The Chattanooga Times Free Press reports that a Hamilton County jury found that a local, prominent gastroenterologist must pay $12 million in a medical malpractice lawsuit after a colonoscopy and endoscopy, which were meant to diagnose a 33-year-old woman’s bowel problems, left the plaintiff with serious brain damage.
“It is very, very difficult to get a judgment against a doctor,” said Matt Dwyer, a Georgia medical malpractice lawyer who was apparently brought in on the case. “People don’t like to find doctors at fault.”
Under Tennessee’s comparative fault law, the jury found the doctor’s medical malpractice was 51% percent of the cause of Plaintiff’s permanent brain damage, so the actual verdict is $6.12 million.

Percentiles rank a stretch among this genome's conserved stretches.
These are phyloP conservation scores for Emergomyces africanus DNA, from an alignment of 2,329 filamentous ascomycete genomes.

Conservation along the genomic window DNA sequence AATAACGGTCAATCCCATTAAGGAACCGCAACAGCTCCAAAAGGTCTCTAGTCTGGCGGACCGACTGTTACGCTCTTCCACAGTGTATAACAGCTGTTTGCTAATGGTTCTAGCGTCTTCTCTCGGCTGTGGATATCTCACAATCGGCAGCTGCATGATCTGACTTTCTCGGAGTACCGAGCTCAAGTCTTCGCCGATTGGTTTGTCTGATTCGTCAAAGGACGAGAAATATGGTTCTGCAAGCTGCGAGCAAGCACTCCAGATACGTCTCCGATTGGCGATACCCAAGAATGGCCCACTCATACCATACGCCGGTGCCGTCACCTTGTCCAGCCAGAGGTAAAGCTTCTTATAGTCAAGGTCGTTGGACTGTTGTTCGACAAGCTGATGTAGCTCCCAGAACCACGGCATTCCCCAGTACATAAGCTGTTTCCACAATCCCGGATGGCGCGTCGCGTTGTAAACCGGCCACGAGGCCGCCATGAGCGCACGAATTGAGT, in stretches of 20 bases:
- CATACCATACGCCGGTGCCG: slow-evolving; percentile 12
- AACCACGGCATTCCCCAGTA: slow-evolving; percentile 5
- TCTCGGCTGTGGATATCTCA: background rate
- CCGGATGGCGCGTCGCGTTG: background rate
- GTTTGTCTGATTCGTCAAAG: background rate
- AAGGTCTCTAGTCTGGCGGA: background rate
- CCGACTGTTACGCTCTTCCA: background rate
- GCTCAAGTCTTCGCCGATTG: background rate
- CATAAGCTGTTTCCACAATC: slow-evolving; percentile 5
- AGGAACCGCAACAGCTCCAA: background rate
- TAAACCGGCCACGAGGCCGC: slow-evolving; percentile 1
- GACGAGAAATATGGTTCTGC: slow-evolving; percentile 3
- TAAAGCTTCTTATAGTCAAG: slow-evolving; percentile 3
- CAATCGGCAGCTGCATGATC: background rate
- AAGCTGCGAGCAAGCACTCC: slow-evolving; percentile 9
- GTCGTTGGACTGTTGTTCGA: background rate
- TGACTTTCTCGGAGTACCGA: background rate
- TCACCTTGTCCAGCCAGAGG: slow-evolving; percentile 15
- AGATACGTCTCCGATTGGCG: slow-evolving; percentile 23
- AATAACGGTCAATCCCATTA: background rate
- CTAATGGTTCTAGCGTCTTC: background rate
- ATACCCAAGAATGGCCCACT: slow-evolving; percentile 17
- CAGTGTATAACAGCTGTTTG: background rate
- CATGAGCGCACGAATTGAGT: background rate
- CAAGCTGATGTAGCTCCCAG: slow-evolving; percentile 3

Maryland’s Draconian contributory negligence law requires a defense verdict in a malpractice case where a plaintiff is even 1% at fault for an accident. The article does not explain at whose lap the jury placed the other 49% of the fault. But if they placed it with someone other than the Plaintiff, Maryland’s contributory negligence law would ironically lead to a better outcome for the Plaintiff. In Maryland, you can recover a full verdict against any defendant who is a substantially contributory cause of the injury, as long as you were not also a cause of your own injuries.